Saturday 26th March, 2006

 

Make sure you show up

 
 
 
 
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In the new movie Take The Lead, one student complains that only a few people in the world really make it. Antonio Banderas, the teacher, responds by saying, “Those are the ones who show up!”

And that’s precisely why some people never have enough money, and seem not to be able to make it: they don’t show up. And those who have an ample supply of most things in life are the ones who do; they take the time to turn up and stake a claim for themselves.

Of course God has always provided, more to some than to others, and the clergy may well respond: “Those who get more, are the ones who ask!” That’s all in the same vein. You have to contribute effort, it’s the old production equation: there must be input, before there is output, and you have to exercise choice.

And that’s the other problem: we have too many choices. So the skill resides in an ability to filter out what’s unnecessary, superfluous and cumbersome in our financial affairs.

Unnecessary refers to those things you simply don’t need, like bank charges, and fees for services you don’t use. Superfluous refers to an excess over what you really need, such as fancy pyramid schemes and promises of immediate wealth.

And cumbersome refers to those things that are just too complicated. For the majority of people, the stock market might represent a cumbersome choice. But we can choose to make it easier to understand by simply getting in on the information bandwagon! Bear in mind however, that trillions of dollars were lost in the stock market in 2000 and 2001!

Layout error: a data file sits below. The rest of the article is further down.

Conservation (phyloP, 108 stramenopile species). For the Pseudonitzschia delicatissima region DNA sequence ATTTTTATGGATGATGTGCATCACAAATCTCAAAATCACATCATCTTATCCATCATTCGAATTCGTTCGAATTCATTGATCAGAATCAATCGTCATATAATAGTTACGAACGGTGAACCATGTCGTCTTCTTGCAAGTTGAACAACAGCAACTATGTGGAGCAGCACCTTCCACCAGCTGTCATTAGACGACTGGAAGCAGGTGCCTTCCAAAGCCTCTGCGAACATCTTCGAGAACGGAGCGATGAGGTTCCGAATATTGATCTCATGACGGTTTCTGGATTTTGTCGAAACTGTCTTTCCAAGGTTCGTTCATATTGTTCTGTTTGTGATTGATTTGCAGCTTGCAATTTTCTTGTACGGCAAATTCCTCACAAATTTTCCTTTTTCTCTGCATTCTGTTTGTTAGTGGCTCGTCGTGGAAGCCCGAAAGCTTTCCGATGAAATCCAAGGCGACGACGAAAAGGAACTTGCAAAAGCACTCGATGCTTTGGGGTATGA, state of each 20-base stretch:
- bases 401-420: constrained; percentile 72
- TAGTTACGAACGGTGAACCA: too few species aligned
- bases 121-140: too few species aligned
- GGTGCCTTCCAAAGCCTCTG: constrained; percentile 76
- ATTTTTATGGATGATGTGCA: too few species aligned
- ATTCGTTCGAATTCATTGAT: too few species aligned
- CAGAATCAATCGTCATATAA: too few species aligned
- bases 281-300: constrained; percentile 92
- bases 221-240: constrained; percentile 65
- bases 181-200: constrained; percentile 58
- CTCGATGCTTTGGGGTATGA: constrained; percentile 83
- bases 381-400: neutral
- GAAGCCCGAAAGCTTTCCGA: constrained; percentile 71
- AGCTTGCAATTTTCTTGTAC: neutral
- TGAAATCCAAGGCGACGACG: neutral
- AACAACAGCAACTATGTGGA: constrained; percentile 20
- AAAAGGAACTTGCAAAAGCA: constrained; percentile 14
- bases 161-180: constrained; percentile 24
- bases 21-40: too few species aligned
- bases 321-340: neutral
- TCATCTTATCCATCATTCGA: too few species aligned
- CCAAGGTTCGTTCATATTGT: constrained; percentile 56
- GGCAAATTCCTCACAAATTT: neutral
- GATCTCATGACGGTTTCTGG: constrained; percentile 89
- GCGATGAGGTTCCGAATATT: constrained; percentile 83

But on the unnecessary things: in the US, typically, there are no annual fees for credit cards, and two or three credit cards on the same account do not merit additional membership fees. Why then are we paying fees to hold a credit card, and some multiple if there are more cards on the account?

To charge consumers a fee for the use of someone else’s money is legitimate, but to charge a fee for the convenience of not walking around with large sums of cash is unnecessary, to say the least.

The fact is: in a global market place, the local current fee structure is not competitive. And we have a choice! That has to be one of the advantages of CSME!

CSME may really be the beginning of the decline of governments’ role as sovereign power. In fact, the role of government may well be reduced to that of welfare provider, and tax collector! Markets without boundaries are a huge challenge to the concept of State.

It is the beginning of the understanding of the concept of freedom. You see capitalism together with the new technologies is opening doors that before were the domains of the select.

Knowledge has always been the main component of power, and that has resided for umpteen years in the hands of monarchs, queens, presidents and generals. But the Internet technologies have begun the speedy process of pulling power down from the traditional seats, into the hands and minds of those people who have access to search engines, and a few dollars more!

It is estimated that some three million digital switches (that facilitate searches on the Worldwide Web) are available for every individual human on the planet. There are half a billion PCs in the world—one for every dozen of population. Plus the planet has about a billion cell phones.

So even though we don’t understand the movement of the dance yet, we had better just show up!

Next week: The stock market

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Designed by: Randall Rajkumar-Maharaj · Updated daily by: Sheahan Farrell